Feared around the world for their venomous bites, spiders represent a fascinatingly diverse family and most are harmless. Members of the class Arachnida, spiders are similar to insects but have eight legs and no antennae. Their closest relatives include scorpions, ticks and mites. About 38,000 spider species are known, but there are probably many more waiting to be discovered. Spiders breathe through book lungs or trachea, which are extremely narrow tubes running through their bodies.
Book Lungs of Spiders
How do spiders breathe? Some spider species breathe using one or two pairs of book lungs. Named for their resemblance to the pages of a book, book lungs contain layers of thin, soft, hollow plates called lamellae. These lamellae open to the air through slits on the spider's abdomen.
Hemolymph, which is the spider equivalent to blood, passes across the inner surface of the plates and exchanges oxygen and carbon dioxide with the atmosphere. Book lungs provide a large surface area for gas exchange, but there is no active breathing mechanism like a diaphragm in humans. Instead, air moves in and out of book lungs passively.
In large tarantulas the surface area is up to 70 centimeters (27.6 inches) square. The slit openings of book lungs can expand and contract but never fully close, so the myth that spiders can hold their breath to avoid breathing in pesticides is false. During periods of intense activity, spiders open their book lung slits wide. Spiders also open their book lungs wide when their oxygen levels are low.
Two of a Kind
Tarantulas breathe using two pairs of book lungs, but daddy longlegs and other spiders use only one pair. Members of the spider suborder Mesothelae and infraorder Mygalomorphae, which includes tarantulas, have two pairs of book lungs, and this is considered a feature of primitive spiders.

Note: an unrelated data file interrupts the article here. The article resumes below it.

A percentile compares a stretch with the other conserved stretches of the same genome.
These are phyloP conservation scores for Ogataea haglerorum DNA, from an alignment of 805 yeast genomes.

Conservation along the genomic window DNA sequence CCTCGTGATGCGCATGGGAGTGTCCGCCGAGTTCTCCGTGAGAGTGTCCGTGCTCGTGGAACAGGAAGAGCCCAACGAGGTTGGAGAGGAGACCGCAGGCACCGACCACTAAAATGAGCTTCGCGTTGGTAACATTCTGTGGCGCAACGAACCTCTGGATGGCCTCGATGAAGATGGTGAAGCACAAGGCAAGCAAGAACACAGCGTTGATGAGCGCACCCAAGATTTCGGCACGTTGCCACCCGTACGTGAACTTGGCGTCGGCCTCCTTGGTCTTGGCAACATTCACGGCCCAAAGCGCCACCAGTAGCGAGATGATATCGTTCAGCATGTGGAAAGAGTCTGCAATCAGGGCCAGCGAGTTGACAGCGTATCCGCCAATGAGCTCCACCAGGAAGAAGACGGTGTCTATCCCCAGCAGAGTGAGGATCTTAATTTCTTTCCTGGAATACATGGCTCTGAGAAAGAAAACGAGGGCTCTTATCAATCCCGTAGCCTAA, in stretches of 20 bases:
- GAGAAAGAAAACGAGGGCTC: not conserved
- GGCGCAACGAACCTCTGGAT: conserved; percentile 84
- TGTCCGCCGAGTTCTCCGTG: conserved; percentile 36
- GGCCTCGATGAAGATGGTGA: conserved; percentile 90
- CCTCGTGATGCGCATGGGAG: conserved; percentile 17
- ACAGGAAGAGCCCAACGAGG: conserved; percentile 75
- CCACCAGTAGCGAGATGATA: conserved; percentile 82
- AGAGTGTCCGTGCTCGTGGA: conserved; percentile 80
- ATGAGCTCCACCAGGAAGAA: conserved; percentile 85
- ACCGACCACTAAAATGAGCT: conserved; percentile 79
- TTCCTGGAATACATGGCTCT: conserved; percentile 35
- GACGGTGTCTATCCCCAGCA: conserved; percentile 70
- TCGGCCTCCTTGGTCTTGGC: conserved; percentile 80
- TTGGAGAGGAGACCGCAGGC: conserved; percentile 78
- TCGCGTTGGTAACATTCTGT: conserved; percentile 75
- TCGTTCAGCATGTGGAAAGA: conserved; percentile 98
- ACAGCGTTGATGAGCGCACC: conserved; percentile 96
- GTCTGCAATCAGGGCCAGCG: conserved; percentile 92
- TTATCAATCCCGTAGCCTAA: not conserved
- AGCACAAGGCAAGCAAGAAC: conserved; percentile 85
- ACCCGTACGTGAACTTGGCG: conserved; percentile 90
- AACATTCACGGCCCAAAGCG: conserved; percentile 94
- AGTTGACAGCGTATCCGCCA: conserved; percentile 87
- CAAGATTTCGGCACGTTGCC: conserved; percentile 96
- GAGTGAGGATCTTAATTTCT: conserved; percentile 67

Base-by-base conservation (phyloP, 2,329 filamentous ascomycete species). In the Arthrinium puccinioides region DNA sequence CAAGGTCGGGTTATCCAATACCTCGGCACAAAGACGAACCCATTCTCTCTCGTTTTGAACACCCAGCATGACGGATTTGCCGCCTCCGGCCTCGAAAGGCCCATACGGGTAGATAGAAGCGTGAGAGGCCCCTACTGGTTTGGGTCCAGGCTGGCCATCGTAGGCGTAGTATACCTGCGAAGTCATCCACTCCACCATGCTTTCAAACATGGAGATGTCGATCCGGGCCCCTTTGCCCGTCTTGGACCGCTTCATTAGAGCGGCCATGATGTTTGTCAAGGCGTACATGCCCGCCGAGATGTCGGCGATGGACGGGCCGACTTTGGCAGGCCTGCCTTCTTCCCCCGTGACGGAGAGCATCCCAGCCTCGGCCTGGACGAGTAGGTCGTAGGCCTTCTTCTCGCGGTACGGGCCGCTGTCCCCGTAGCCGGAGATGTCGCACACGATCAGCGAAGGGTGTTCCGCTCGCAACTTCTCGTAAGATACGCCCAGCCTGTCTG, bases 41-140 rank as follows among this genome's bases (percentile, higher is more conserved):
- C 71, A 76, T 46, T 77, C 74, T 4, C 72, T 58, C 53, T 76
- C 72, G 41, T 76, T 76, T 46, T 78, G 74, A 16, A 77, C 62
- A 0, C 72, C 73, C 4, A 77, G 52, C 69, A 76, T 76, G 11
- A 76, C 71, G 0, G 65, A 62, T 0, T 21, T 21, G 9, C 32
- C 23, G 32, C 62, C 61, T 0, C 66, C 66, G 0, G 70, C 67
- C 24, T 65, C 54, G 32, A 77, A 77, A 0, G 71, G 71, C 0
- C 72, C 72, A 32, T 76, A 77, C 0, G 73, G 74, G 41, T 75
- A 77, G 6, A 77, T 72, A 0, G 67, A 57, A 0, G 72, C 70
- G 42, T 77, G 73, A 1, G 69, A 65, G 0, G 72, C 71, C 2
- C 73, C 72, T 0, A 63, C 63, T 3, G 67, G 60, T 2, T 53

More recent species, such as daddy longlegs, orb weavers and wolf spiders possess only a single pair of book lungs. Orb weavers and wolf spiders also breathe through trachea that branch out from their book lungs throughout their bodies. Scientists agree that trachea are a later development in the evolutionary history of spiders.
Trachea for Breathing
Trachea are breathing structures that spiders and insects have in common. A network of narrow tubes lined with a hard substance called chitin, trachea extend the passage of air from book lungs in some spiders, and open directly to the surface through tiny holes called spiracles in others.
Spiders that don't have book lungs and breathe through trachea include members of the spider families Caponiidae and Symphytognathidae. Most spiders that breathe using only trachea have a single spiracle on the underside of their abdomen. Scientists have identified a specialized form of trachea in spiders called sieve trachea, which are numerous fine trachea extending from larger main trunks.
Do Spiders Have Blood?
Spiders transport oxygen around their bodies in hemolymph, a blue, blood-like substance. Oxygen diffuses across thin membranes in book lungs and trachea into hemolymph, which is blue because it contains a copper-based substance called hemocyanin.
Although spiders do not have specialized blood cells like red cells in humans, hemocyanin works in a similar way to red blood cells. Hemocyanin binds to oxygen and releases it in areas with low oxygen concentrations, and transports waste carbon dioxide to areas where it can diffuse out into the atmosphere. Spiders have a single-chambered, tubular heart, arteries and veins, but they do not have capillaries.
Spider hearts have valves to keep their hemolymph flowing in the same direction and to prevent it from flowing backward. When spiders are excessively active, muscle contractions cause hemolymph to move around the body, increasing the transportation of gases.
About the Author
A graduate of Leeds University, Jenny Green completed Master of Arts in English literature in 1998 and has been writing about science since 2007. Green's work appears in Synonym, Sciencing, and other websites and ezines